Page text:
The rant that gave birth to the Tea Party movement

Rick Santelli

Five years ago today, Rick Santelli gave an epic rant on the floor of the Chicago Mercantile Exchange against President Barack Obama’s mortgage bailout proposal that gave birth to what we now know as the Tea Party movement.

“The government is promoting bad behavior,” Santelli said on CNBC’s Squawk Box. “Because we certainly don’t want to put stimulus forth and give people a whopping $8 or $10 in their check, and think that they ought to save it.”

“I’ll tell you what, I have an idea,” he continued. “You know, the new administration’s big on computers and technology. How about this, President and new administration? Why don’t you put up a website to have people vote on the Internet as a referendum to see if we really want to subsidize the losers’ mortgages; or would we like to at least buy cars and buy houses in foreclosure and give them to people that might have a chance to actually prosper down the road, and reward people that could carry the water instead of drink the water?”

Traders on the floor applauded Santelli’s suggestion, at which point he turned around and asked those around him, “How many of you people want to pay for your neighbor’s mortgage that has an extra bathroom and can’t pay their bills? Raise their hand.” The response was a chorus of “boos.”

“President Obama, are you listening?!” asked Santelli.

Though pointed in his criticism of the plan, Santelli was explaining the dangers of the federal government bailing out banks and people for making bad decisions. Lenders were encouraged by government policy to make risky loans to people who couldn’t necessarily afford to make mortgage payments.

The $75 billion proposal pushed by the White House — Homeowners Affordability and Stability Plan — essentially bailed out at-risk homeowners, allowing them remodify or refinance their troubled mortgages. The plan also increased the bailout of Fannie Mae and Freddie Mac, government-backed mortgage guarantors that encouraged private lenders to make risky loans, from $100 billion each to $200 billion.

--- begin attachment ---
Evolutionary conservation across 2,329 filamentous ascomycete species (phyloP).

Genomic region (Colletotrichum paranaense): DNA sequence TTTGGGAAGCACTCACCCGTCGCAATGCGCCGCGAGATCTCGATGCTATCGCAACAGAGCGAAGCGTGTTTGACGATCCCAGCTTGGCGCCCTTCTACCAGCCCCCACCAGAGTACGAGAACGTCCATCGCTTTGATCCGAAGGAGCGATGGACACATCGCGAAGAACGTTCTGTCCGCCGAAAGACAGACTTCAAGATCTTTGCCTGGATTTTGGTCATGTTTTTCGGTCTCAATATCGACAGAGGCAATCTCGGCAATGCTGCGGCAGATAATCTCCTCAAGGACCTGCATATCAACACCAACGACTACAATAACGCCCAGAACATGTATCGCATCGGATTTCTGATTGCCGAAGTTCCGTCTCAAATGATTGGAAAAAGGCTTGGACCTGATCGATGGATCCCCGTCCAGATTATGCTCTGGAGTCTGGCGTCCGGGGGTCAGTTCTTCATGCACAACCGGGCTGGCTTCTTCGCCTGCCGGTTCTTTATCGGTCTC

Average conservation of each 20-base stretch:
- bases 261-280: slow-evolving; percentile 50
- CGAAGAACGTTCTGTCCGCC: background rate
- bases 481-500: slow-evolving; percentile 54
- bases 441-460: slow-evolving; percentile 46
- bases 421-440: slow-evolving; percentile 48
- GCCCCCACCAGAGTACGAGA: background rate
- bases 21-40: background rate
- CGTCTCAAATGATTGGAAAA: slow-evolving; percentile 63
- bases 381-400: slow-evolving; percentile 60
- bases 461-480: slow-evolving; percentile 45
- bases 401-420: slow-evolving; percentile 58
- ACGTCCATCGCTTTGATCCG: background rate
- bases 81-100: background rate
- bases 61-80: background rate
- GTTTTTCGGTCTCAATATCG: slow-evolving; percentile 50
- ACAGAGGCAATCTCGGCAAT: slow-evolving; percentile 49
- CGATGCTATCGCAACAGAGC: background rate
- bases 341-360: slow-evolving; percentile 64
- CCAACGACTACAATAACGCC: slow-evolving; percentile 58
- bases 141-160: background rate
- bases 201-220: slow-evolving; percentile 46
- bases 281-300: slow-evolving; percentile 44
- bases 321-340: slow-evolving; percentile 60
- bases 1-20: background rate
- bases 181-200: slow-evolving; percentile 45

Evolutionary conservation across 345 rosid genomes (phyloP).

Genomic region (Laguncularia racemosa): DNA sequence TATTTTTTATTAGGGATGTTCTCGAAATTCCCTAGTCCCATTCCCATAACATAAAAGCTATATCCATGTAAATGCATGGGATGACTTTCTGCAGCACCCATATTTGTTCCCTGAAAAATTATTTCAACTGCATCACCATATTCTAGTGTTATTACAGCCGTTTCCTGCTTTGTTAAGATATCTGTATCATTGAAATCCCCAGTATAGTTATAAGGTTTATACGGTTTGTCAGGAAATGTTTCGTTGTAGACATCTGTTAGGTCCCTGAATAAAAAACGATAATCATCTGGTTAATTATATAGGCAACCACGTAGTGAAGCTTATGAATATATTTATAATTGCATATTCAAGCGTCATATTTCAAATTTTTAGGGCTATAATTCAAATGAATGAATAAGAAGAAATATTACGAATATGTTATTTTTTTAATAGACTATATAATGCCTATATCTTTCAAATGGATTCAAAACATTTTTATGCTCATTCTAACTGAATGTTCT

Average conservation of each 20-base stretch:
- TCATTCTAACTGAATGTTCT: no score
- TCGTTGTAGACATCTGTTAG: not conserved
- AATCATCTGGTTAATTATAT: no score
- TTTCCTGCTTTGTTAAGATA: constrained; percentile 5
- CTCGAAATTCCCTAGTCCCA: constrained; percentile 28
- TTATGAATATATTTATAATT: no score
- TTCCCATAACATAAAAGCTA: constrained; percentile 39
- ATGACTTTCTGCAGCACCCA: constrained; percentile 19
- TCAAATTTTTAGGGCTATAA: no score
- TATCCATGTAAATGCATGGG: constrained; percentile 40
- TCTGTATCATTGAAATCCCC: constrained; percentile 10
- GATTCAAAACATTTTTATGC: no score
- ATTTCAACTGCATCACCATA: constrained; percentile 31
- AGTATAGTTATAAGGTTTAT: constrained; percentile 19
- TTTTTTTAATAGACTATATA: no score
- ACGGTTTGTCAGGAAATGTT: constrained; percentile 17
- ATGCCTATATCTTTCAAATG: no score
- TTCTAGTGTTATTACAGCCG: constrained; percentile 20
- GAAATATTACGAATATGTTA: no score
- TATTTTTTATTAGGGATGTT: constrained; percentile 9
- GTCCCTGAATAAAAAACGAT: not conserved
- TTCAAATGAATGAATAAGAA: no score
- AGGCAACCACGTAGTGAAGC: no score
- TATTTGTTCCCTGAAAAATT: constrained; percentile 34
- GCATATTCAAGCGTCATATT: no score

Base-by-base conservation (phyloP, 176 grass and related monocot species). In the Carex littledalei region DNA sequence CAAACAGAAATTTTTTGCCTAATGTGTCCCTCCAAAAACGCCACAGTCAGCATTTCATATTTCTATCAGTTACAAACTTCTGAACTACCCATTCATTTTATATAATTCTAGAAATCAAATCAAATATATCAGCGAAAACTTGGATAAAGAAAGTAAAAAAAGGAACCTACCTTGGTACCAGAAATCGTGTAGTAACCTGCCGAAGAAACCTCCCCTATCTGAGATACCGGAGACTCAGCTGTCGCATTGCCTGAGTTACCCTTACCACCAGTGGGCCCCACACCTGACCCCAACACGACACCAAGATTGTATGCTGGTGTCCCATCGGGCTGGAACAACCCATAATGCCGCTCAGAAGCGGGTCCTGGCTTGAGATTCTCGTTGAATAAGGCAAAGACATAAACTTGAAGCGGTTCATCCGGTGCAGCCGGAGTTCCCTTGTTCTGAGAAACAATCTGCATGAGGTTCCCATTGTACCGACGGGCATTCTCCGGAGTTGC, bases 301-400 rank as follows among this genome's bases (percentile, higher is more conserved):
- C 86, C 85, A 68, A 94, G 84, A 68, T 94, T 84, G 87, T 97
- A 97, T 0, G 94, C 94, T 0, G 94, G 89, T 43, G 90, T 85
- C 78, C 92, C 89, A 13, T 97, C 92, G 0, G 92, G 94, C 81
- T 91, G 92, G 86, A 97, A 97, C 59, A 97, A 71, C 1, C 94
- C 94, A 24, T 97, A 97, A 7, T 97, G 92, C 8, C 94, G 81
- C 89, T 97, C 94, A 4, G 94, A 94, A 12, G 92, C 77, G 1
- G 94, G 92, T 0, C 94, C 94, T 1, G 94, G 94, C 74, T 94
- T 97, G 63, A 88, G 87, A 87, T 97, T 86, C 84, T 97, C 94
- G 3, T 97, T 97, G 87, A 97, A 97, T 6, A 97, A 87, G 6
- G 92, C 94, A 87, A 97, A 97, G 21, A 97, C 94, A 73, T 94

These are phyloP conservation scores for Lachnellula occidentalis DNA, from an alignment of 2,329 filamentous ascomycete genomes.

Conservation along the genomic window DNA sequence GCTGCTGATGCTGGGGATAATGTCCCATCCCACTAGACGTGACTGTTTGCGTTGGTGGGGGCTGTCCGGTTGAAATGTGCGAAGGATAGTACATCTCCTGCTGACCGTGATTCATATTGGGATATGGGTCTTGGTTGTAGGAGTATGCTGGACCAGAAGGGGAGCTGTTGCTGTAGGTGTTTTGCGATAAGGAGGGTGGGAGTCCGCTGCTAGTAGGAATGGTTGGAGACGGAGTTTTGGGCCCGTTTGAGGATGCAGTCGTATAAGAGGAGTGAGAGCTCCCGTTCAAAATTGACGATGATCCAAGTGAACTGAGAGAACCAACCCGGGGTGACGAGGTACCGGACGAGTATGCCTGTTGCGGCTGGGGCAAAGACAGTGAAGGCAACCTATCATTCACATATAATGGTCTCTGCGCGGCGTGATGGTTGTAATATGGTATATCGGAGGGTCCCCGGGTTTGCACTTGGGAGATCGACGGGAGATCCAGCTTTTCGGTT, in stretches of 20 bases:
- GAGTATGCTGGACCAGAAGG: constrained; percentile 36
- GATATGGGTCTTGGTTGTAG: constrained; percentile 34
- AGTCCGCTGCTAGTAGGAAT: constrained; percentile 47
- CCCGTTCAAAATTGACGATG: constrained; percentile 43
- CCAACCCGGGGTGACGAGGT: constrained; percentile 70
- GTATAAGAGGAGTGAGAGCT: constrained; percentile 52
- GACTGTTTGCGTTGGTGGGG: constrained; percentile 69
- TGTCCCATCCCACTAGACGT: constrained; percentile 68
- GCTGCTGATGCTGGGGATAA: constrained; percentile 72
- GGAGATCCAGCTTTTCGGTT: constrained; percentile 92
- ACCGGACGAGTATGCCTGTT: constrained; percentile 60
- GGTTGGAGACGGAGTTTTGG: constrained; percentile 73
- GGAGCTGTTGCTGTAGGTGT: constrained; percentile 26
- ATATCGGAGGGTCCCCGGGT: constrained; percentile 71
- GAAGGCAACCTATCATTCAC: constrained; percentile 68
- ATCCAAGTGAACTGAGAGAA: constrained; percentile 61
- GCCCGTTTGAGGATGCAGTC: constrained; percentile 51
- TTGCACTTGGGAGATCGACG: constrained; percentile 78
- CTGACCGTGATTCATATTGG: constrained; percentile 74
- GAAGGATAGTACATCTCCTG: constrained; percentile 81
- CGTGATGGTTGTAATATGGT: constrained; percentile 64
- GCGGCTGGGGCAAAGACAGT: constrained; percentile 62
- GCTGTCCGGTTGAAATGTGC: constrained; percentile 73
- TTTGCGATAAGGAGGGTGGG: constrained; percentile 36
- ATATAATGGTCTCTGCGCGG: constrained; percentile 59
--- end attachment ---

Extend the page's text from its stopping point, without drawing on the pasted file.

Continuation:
“We’re thinking of having a Chicago Tea Party in July,” Santelli said. “All you capitalists that want to show up to Lake Michigan, I’m gonna start organizing.”

Those who heard Santelli’s rant, which went viral on YouTube, didn’t wait until July. On February 27, the first major round of Tea Party protests were held in dozens of cities around the country — including Atlanta, Chicago, Denver, Tampa, and Washington, DC.

Though the initial protests were small to medium sized, the movement grew quickly by April 15, when organizers planned “Tax Day” protests. Concerned Americans showed up at the events by the thousands, including at least 7,000 in Atlanta, 4,000 in Cincinnati, and up to 5,000 in New York City.

While maligned and derided by the Left, the Tea Party movement went on to play a significant role in the healthcare debate in late-2009 and early-2010. Though the Democrat-controlled Congress passed Obamacare, the movement played a role in pressuring vulnerable Democrats at townhall events in the summer of 2010.

The Tea Party movement served as the catalyst for the Republican takeover of the House of Representatives in the 2010 mid-term election, during which the GOP gained a net-63 seats.

Looking back on his rant on election day in 2010, Santelli said, “[I]f they write on my tombstone that I was the catalyst in the forming of the Tea Party movement, they could bury me with a smile.”

There are plenty of things that could be said about Republican attempts to co-opt the Tea Party movement or how there has been too much focus by some activists on ancillary issues that have little-to-nothing to do with its original purpose. One has to wonder what would have happened in the fall of 2010 if Santelli had said nothing. But, if you’re a fiscal conservative, you’re thanking your lucky stars that he did.


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